Hans Kung’s global ethic

Last week, Hans Kung was visiting Santa Clara University for a conference on human rights and a global ethic. Kung is founder of The Foundation for a Global Ethic. He has been a strong advocate for a global ethic, rooted deeply in the religious traditions of the world. He expresses his conviction in this way:

  • No peace among the nations without peace among the religions.
  • No peace among the religions without dialogue between the religions.
  • No dialogue between the religions without global ethical standards.
  • No survival of our globe without a global ethic.

Last Thursday, he met with a group of local religious leaders as part of a conference sponsored by the Local Religion Project of the Religious Studies Department at SCU, the National Conference for Community and Justice, and Interfaith Space. Kung has developed a display consisting of 12 panels that describe the common values of the world’s religious traditions and how they might support a common set of ethical standards. The local leaders were invited to view the display and then discuss with Prof. Kung and each other how well the display reflected their own traditions, and what they had learned about others.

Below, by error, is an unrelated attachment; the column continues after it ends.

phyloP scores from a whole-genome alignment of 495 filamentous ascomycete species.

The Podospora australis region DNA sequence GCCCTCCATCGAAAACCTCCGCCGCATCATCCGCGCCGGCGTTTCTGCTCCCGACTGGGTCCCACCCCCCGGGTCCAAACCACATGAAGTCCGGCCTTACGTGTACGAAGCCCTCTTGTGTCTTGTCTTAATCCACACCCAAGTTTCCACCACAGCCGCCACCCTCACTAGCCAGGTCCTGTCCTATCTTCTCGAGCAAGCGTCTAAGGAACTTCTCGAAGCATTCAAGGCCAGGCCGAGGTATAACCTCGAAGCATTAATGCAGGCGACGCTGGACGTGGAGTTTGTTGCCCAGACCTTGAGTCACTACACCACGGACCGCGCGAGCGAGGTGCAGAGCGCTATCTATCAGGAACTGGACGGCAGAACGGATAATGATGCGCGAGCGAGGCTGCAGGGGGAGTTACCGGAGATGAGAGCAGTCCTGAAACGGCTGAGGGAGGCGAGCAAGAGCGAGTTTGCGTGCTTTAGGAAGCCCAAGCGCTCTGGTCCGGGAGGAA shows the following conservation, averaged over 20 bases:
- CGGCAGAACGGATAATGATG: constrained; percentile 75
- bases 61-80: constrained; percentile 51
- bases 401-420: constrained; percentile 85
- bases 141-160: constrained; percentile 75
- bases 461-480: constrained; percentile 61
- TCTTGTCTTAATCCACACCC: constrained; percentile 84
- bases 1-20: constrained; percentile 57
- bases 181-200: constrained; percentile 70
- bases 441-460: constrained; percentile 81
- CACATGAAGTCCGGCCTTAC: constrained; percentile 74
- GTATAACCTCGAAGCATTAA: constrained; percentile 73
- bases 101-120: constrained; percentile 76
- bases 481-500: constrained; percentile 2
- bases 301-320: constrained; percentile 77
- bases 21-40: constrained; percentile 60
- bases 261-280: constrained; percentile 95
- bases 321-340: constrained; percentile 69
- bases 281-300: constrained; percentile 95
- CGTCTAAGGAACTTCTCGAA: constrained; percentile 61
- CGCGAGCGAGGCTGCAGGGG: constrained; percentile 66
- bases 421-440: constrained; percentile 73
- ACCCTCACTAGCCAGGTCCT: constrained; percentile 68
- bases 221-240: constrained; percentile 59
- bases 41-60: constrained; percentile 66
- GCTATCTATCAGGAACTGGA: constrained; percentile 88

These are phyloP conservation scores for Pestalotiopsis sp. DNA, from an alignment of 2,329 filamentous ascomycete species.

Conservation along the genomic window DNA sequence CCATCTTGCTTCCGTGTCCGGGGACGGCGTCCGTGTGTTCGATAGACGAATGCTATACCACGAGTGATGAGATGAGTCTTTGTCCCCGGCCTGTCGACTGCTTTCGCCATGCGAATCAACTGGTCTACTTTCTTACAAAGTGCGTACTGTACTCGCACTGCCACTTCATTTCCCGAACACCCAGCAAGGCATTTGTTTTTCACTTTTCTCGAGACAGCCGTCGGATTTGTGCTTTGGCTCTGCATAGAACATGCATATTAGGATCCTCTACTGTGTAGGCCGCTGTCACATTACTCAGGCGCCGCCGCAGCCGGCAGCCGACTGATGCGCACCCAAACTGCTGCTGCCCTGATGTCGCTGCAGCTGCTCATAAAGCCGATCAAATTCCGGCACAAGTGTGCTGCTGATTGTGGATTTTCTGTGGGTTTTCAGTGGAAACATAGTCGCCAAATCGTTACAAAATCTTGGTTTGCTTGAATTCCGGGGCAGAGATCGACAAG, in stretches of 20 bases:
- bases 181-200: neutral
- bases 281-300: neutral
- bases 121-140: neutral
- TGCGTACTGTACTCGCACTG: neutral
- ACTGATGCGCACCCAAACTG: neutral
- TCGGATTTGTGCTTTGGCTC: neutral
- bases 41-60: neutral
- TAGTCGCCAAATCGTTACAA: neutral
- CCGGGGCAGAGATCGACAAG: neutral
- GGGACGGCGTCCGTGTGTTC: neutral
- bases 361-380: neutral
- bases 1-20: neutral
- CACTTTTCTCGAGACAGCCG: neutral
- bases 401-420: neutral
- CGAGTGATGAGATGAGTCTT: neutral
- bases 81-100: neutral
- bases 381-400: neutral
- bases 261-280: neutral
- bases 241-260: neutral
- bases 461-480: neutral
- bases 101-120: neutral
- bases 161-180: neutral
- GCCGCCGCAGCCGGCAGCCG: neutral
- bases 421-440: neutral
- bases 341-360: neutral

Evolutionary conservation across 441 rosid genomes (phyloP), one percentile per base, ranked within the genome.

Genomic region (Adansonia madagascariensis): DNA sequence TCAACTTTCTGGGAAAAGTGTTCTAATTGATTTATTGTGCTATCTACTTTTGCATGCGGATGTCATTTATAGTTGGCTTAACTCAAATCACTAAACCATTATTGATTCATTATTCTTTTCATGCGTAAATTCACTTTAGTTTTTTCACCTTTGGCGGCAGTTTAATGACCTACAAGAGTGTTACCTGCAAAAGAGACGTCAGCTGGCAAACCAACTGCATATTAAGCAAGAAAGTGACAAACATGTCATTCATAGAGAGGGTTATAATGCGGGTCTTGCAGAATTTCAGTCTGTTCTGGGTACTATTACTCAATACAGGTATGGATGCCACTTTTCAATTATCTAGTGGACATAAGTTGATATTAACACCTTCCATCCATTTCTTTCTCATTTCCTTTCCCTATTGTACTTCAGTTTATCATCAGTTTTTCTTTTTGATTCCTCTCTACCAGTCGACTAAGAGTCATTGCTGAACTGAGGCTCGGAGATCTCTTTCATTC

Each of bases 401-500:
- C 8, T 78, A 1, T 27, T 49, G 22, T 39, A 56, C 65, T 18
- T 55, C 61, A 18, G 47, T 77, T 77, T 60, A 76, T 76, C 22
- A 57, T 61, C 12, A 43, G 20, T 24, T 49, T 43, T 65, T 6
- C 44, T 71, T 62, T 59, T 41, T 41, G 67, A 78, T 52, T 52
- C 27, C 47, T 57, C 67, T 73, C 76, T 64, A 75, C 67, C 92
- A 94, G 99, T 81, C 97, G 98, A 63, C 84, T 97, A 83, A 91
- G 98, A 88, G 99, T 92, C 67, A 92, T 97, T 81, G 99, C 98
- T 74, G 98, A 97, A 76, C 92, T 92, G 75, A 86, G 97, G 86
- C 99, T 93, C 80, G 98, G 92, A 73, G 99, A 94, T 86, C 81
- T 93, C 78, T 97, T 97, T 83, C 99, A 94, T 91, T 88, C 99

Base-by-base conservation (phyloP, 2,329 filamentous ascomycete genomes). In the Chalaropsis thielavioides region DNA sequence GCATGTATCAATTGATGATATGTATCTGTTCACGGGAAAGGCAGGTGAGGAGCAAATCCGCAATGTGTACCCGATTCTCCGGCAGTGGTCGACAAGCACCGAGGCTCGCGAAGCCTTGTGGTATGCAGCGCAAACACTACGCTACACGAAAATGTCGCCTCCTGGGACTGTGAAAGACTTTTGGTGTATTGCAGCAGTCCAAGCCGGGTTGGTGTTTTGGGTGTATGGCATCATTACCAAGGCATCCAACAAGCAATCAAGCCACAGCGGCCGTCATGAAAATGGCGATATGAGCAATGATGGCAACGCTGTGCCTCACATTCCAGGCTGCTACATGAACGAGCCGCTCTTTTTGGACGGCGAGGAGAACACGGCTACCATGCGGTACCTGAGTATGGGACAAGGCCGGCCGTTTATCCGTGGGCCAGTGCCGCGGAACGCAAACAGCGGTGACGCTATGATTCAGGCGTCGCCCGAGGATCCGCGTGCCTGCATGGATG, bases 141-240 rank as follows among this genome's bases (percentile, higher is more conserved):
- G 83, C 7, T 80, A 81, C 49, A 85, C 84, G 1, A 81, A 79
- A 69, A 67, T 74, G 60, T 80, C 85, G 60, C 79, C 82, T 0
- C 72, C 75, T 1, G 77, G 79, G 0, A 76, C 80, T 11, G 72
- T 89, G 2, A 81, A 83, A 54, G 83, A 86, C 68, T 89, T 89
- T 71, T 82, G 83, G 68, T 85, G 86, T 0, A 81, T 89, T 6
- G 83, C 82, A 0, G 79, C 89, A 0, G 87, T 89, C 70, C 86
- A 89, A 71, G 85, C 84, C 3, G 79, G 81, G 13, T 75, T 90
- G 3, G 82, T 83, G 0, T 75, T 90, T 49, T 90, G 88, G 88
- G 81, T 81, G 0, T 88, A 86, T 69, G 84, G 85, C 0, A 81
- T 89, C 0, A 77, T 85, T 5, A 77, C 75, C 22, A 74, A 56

The exhibit (which will be on display until June 30th in the lobby of the Arts and Sciences building at Santa Clara University) presents brief summaries of Hinduism, Chinese Religion, Buddhism, Judaism, Christianity and Islam. It also presents the outline of a global ethic:

  • treat every human being humanely
  • have respect for life (non-violence)
  • deal honestly and fairly (economic justice and ecological consciousness)
  • speak and act truthfully
  • respect and love one another (no abuse of gender or sexuality).

Many participants noted that the common themes of respect, concern for others and peacemaking were, indeed, part of their traditions, but often were not lived out as fully as one might wish. And, while interfaith conversations often center on understanding one another, or being engaged in specific social advocacy, for the most part we have not even begun to talk about a shared ethic.

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